I get what you're saying, but those are both problems. Unless there is a medical problem such as cancer, problems urinating or even defecting, or if the labia majora are like 3kg, then there is no valid reason for changing anything about a vagina. Australia, we need more pictures of actual vaginas. I can see like 20 wangs a day of varied shapes and sizes, but any vagina you see in the media is photoshopped down to nothing. Girls contemplating surgery, go look at porn, sadly porn is a much better representation of actual vaginas than mainstream media.

      For the sake of accuracy: what we're talking about seeing vulvas. Seeing a vagina requires the vulva to be held open.

    Anything done on a female's genitals in Africa is referred to as female genital mutilation (FGM). Elsewhere it is genital cosmetic (aesthetic) surgery.

    Murigi, You made a good point and it made me smile. . . HOWEVER, in Africa, the girls have no choice, many times the clitoris is removed, too, and the outside is sewn up so much so to ensure "purity", that intercourse is painful. Here, this is done by adult women making their own choices. So, it really is not the same thing.

    Hmm every case is as personal and different as a woman's labia is. Its not a decision made lightly at all...yes all labia are different and therefore all are normal (embrace your pink bits!)...but at the end of the day it all comes down to how you feel about yourself...no one else can decide how to feel for you.

    Some ladies actually obtain a bit more comfort from not having dangly bits chafing between their legs...whilst...others...may not know what their missing when it comes to exposed lady lumps...either way... its personal and who are we to judge another persons decision who has led a completely different life to us, doing the best they can with what they know...if anything a little bit more compassion and understanding would go a long way and it would be great if there was more celebration, exposure and awareness of all the different lovely types of labia out there.

    I prefer a woman with a long Labia ,I guess it gives the vagina character,so to me the bigger the labia the better. Women should be proud of their Labias. To get them cut off is a form of mutilation.

    No woman/person should feel under pressure to change their bodies. But they do. It comes from society, friends, media. We have become very comfortable with breast augmentation, facelifts, hair colouring - labiaplasty is just the next step. There have been plenty of reasons why this is more in demand now - less pubic hair, tighter clothing/active wear and more available images (yes many altered).
    When I have women coming and asking for this surgery I always point out that they are normal and will now link the labia library to my website. But remember that there are the 'tails of the bell curve' many of the women I see are at a more extreme end of normal. Many of the women I see have been refused surgery by Gynaecologist. Some have avoided sexual partners for a decade because of their concerns. Yes I have even suggested they need to see a psychologist rather than have surgery. But.... they are also relieved and happy when someone takes their concern seriously and does not take away their right to choose what to do with their body. If their ears stuck out and caused them this much concern most people would say - fine, get your ears tucked back. But because it is "the vagina" (well close) this is a no go zone. Maybe the problem is not with the patient but with people wanting to tell them that this surgery is not OK but what someone else wants is.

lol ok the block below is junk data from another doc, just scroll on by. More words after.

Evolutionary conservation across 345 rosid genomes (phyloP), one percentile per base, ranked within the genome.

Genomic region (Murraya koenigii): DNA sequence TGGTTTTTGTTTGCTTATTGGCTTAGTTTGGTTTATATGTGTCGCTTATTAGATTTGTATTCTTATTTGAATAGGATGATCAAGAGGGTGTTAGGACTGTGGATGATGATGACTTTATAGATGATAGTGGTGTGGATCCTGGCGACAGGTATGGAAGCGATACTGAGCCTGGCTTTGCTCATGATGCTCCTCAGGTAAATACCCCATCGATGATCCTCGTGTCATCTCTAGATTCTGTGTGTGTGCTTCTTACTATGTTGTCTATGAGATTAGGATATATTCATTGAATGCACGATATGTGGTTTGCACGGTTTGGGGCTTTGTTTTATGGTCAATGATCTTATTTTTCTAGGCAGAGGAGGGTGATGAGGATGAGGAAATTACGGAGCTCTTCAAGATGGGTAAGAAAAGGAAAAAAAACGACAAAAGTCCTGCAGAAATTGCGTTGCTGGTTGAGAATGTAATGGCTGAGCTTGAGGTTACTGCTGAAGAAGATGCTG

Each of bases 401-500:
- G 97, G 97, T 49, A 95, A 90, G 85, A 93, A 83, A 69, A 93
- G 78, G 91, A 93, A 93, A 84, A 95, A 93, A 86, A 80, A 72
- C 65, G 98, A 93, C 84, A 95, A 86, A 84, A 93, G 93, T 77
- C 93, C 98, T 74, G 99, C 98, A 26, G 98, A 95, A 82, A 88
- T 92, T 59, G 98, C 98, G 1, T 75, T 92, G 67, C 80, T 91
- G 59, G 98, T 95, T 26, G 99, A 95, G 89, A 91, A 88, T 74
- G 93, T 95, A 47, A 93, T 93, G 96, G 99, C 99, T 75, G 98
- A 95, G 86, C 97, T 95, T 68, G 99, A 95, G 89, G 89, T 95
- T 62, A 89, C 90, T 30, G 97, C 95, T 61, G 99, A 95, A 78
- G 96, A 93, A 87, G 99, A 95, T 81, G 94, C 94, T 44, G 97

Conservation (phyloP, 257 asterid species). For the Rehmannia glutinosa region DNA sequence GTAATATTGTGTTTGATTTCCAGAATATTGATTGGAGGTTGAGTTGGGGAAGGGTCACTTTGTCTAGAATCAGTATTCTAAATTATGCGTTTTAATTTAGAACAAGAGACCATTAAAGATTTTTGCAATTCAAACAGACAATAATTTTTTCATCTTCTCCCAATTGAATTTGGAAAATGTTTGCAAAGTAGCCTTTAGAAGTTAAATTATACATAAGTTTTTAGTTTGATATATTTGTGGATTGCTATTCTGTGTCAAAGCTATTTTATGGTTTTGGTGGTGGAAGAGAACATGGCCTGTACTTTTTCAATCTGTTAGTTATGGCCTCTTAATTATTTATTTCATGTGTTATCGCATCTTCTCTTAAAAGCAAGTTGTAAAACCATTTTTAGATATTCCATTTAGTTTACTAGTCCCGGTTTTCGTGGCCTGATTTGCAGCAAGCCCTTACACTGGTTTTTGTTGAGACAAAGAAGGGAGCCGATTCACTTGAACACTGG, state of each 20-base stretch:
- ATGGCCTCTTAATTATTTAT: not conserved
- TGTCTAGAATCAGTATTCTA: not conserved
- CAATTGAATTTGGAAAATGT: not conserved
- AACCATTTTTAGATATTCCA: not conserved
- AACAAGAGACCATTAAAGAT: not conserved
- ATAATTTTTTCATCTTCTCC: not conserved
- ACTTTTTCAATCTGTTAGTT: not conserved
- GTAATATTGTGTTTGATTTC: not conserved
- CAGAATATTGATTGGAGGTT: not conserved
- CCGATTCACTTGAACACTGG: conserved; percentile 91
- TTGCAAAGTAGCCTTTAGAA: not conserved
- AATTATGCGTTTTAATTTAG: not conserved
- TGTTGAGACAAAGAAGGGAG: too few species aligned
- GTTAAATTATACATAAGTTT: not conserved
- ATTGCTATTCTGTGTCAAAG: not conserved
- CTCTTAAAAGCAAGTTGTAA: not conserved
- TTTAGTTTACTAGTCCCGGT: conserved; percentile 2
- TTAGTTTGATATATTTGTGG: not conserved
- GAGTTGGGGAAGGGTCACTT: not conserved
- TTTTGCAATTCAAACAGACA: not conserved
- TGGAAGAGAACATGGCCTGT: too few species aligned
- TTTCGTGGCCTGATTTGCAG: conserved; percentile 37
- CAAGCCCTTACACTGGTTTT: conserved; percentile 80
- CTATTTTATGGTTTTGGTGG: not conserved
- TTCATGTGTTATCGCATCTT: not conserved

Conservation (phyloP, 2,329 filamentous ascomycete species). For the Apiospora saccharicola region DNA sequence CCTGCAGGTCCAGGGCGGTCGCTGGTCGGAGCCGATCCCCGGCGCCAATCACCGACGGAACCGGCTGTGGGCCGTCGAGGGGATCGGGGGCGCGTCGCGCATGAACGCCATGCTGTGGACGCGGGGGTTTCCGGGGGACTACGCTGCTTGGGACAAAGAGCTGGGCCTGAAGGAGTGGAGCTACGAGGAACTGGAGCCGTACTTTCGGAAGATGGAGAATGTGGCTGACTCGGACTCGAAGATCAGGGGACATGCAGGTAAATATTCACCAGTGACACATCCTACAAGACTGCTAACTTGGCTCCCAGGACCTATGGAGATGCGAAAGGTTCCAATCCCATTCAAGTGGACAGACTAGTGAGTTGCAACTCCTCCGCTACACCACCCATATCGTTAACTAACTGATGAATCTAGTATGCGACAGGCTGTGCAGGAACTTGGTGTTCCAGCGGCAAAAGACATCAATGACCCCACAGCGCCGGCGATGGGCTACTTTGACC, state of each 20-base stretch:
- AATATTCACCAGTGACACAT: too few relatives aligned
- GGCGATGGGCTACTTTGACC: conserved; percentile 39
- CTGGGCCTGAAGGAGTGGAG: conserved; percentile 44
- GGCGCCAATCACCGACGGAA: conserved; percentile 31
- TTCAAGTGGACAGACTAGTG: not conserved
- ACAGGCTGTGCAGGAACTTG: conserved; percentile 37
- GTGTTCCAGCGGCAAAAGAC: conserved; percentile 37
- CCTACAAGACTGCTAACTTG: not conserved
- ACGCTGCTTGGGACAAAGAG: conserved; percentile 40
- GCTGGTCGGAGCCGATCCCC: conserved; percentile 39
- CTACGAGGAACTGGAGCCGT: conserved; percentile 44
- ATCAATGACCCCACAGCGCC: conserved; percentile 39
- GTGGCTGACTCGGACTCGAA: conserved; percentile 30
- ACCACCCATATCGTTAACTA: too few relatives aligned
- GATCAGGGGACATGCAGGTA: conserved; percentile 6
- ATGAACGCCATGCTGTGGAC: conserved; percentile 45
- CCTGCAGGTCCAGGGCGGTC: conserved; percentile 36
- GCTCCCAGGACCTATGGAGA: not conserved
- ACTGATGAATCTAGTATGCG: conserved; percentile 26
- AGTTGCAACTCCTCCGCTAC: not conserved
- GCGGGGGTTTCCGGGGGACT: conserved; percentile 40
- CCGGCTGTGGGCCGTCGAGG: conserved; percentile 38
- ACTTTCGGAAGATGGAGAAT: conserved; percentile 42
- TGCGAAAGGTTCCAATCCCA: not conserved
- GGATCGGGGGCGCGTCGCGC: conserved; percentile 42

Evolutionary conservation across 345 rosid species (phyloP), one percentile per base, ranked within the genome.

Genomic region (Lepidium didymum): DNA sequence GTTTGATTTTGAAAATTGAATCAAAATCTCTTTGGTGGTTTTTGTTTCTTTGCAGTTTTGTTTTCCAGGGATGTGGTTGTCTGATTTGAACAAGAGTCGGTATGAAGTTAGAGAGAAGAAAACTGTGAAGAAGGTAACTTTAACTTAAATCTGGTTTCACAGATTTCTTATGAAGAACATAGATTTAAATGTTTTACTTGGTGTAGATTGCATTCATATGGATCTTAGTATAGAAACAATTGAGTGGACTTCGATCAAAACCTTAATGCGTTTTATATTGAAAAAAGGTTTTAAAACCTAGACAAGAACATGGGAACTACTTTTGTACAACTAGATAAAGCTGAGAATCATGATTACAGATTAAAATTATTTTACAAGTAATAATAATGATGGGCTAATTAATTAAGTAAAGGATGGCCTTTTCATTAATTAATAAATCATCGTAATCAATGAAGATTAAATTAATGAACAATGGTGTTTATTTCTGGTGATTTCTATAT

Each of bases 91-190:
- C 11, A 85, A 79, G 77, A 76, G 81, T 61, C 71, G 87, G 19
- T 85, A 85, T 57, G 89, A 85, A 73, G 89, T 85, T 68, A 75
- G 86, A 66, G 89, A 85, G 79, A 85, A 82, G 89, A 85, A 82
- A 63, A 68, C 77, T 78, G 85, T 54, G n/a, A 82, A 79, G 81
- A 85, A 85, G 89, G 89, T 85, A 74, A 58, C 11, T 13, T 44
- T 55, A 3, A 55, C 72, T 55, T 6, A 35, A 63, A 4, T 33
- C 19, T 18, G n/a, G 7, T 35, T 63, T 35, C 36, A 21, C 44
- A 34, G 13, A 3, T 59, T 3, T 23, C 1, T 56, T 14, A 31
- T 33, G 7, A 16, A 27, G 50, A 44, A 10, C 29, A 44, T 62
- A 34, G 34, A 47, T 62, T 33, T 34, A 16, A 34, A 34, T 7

Now the tattoos that young girls are getting on their thighs and calves - that is getting out of control.

    I'm a 60 y/o male, a musician and general artist; over the years I've been fortunate to have been found attractive (or at least acceptable) by a number of sweet partners. There's absolutely nothing else I'm aware of that even approaches the beauty that women can manifest, and much of that is often personality. Confidence in your own attractiveness goes a long way! So does how and how much you show of how turned on you are. As for looks, well, look at the variety in any other human feature - faces, body shape, you name it! Your "pink bits" as I've heard 'em called are as individual as any other part of you. One lady I knew could tie a knot in her labia, but I've seen others that were barely there at all. I thought both were lovely! Please believe me that you DON'T need to look like a Barbie doll (nor does the area under discussion have to follow some weird, plastic, synthetic perfection). If you truly think you have mutant genitalia, ask an OB/GYN, or if you've an experienced male friend who wouldn't mind telling you his thoughts - he shouldn't mind if you bring a friend for hand holding - there are lots of possibilities. While there ARE some really odd-looking arrangements sometimes, they are VERY rare, and even then it's not always unattractive. If you're unsure, ASK! If you're too shy, well, maybe try that OB/GY or an older, experienced friend. I've done this a few times for female friends (I don't know why women seem to find me trustworthy, but they're right, dammit!), and they were, while outside the average, just fine. You were born with a wonderful body that can be an incredible toy for you and your lucky partner - learn to enjoy it and don't worry about what are usually just minor, normal variations on the main theme!

    One thing for certain: a vagina needs an intact man:
    "The drawbacks of circumcision for women"
    https://www.academia.edu/14759672/The_drawbacks_of_circumcision_for_women